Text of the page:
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Current Resources for Evidence-Based Practice, July 2020

      Abstract

      An extensive review of new resources to support the provision of evidence-based care for women and infants. The current column includes a discussion of whether it is ethical not to offer doula care to all women, and commentaries on reviews focused on folic acid and autism spectrum disorder, and timing of influenza vaccination during pregnancy.

      The Questionable Ethics Behind Lack of Universal Doula Care in the United States

      At the end of January, the Centers for Disease Control and Prevention published the U.S. maternal mortality rate for the first time in 13 years (
      • Hoyert D.L.
      • Minino A.M.
      Maternal mortality in the United States: Changes in coding, publication, and data release, 2018.
      ). The reasons behind the lapse in reporting have been documented (
      • Hoyert D.L.
      • Minino A.M.
      Maternal mortality in the United States: Changes in coding, publication, and data release, 2018.
      ,
      • MacDorman M.F.
      • Declercq E.
      • Cabral H.
      • Morton C.
      Recent increases in the U.S. maternal mortality rate: Disentangling trends from measurement issues.
      ) and are primarily related to the fact that the United States does not require all states to use the same birth and death certificates. Nonetheless, the newly-published data reveal what many of us had long suspected: the United States has a higher maternal mortality rate than all other high-resource countries (17.4/100,000), and the rate for Black women is much higher (37.1/100,000;
      • Hoyert D.L.
      • Minino A.M.
      Maternal mortality in the United States: Changes in coding, publication, and data release, 2018.
      ).
      In addition to elevated rates of maternal mortality, communities of color in the United States have poorer birth outcomes generally. For instance, women of color bear a disproportionate burden of preterm birth and intrauterine growth restriction (
      • Bryant A.S.
      • Worjoloh A.
      • Caughey A.B.
      • Washington A.E.
      Racial/ethnic disparities in obstetric outcomes and care: Prevalence and determinants.
      ,
      • Crawford S.
      • Joshi N.
      • Boulet S.L.
      • Bailey M.A.
      • Hood M.-E.
      • Manning S.E.
      States Monitoring Assisted Reproductive Technology (SMART) Collaborative
      Maternal racial and ethnic disparities in neonatal birth outcomes with and without assisted reproduction.
      ,
      National Academies of Sciences, Engineering, and Medicine
      Birth settings in America: Outcomes, quality, access, and choice.
      ). We also observe poor birth outcomes in women with low socio-economic status (
      • Amjad S.
      • Chandra S.
      • Osornio-Vargas A.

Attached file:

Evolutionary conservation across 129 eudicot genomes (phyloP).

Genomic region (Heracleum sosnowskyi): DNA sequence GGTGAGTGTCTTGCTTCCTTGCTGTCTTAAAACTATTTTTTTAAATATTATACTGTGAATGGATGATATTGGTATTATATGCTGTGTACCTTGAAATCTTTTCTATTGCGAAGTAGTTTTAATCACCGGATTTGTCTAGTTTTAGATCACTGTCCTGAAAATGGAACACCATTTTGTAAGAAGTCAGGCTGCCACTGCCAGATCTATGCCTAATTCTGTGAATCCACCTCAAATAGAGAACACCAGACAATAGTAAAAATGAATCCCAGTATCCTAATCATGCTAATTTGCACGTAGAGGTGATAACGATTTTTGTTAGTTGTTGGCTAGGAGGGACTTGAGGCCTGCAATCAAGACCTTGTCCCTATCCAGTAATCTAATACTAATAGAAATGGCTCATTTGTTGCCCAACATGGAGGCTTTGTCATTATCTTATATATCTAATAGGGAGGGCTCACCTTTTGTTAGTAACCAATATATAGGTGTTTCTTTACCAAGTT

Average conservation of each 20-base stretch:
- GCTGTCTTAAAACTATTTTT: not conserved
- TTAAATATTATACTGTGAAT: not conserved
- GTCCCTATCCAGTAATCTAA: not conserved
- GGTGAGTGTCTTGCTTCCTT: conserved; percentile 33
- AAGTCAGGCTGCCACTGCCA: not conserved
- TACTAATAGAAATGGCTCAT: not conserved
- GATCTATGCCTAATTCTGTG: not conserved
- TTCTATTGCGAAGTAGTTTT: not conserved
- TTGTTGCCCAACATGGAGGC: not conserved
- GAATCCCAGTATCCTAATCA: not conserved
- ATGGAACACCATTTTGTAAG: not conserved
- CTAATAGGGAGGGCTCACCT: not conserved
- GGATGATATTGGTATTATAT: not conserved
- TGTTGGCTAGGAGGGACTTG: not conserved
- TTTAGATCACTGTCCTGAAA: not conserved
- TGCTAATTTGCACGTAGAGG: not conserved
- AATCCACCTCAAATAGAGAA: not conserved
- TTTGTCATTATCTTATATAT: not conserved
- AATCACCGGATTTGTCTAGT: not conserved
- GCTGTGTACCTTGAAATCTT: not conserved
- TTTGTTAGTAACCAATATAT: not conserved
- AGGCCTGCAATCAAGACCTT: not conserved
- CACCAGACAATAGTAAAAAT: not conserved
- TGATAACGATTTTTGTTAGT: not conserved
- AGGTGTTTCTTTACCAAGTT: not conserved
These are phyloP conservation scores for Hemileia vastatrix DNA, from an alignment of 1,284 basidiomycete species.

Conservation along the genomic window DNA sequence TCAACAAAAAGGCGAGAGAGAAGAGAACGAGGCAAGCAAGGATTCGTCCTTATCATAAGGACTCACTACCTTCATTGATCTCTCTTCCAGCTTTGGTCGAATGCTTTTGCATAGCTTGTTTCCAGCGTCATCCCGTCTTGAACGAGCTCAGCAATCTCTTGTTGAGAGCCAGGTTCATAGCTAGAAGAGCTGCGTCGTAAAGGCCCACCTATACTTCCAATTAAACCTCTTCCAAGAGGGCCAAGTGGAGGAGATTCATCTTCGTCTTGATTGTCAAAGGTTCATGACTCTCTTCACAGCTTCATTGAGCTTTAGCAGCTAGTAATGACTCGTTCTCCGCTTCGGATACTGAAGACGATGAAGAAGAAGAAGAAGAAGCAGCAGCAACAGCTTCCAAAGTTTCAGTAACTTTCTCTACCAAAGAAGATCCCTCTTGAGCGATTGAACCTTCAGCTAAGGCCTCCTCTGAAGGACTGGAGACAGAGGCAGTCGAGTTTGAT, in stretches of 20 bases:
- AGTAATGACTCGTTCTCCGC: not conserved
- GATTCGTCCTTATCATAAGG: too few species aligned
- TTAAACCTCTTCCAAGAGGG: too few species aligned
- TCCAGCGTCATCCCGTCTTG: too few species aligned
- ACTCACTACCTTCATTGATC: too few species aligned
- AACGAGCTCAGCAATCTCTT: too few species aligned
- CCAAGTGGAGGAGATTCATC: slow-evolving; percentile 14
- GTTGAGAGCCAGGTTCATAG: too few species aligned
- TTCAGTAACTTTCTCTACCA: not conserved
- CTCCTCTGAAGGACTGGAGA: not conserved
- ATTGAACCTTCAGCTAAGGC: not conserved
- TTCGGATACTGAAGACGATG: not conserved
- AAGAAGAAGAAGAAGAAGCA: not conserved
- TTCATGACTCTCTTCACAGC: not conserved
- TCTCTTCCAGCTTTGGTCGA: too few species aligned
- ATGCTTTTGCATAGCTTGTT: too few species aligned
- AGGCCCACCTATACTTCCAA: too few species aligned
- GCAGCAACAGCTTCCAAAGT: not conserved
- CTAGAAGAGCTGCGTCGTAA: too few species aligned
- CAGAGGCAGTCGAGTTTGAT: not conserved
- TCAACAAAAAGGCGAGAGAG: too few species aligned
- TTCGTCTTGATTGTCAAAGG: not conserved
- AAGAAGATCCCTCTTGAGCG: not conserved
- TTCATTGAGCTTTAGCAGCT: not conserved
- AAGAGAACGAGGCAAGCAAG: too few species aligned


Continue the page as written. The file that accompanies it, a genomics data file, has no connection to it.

• Voaklander D.
      • Ospina M.B.
      Maternal area of residence, socioeconomic status, and risk of adverse maternal and birth outcomes in adolescent mothers.
      ). Based on the work done on fetal origins of adult disease and the microbiome, it is clear that the circumstances surrounding one’s birth matter a great deal for later health for the individual and her or his children and grandchildren (
      • Cresci G.A.
      • Bawden E.
      Gut microbiome: What we do and don’t know.
      ,
      • Fernandez-Twinn D.S.
      • Hjort L.
      • Novakovic B.
      • Ozanne S.E.
      • Saffery R.
      Intrauterine programming of obesity and type 2 diabetes.
      ,
      • Yarde F.
      • Broekmans F.J.M.
      • van der Pal-de Bruin K.M.
      • Schönbeck Y.
      • te Velde E.R.
      • Stein A.D.
      • Lumey L.H.
      Prenatal famine, birthweight, reproductive performance and age at menopause: The Dutch Hunger Winter Families Study.
      ). These inequities at birth reinforce the more generalized health inequities shouldered by communities of color in the United States across generations.
      Ideally, midwifery care would be a pillar in any strategy designed to reduce inequities in maternal and child health outcomes (
      • Sandall J.
      • Soltani H.
      • Gates S.
      • Shennan A.
      • Devane D.
      Midwife-led continuity models versus other models of care for childbearing women.
      ). However, the U.S. midwifery workforce is not currently extensive enough or sufficiently diverse to offer every pregnant woman a midwife in and from her own community, despite decades of robust evidence indicating such an approach could dramatically improve outcomes (
      • Allen J.
      • Kildea S.
      • Stapleton H.
      How optimal caseload midwifery can modify predictors for preterm birth in young women: Integrated findings from a mixed methods study.
      ,
      • Cheyney M.
      • Olsen C.
      • Bovbjerg M.
      • Everson C.
      • Darragh I.
      • Potter B.
      Practitioner and practice characteristics of certified professional midwives in the United States: Results of the 2011 North American registry of midwives survey.
      ,
      • Homer C.S.E.
      • Friberg I.K.
      • Dias M.A.B.
      • ten Hoope-Bender P.
      • Sandall J.
      • Speciale A.M.
      • Bartlett L.A.
      The projected effect of scaling up midwifery.
      ,
      National Academies of Sciences, Engineering, and Medicine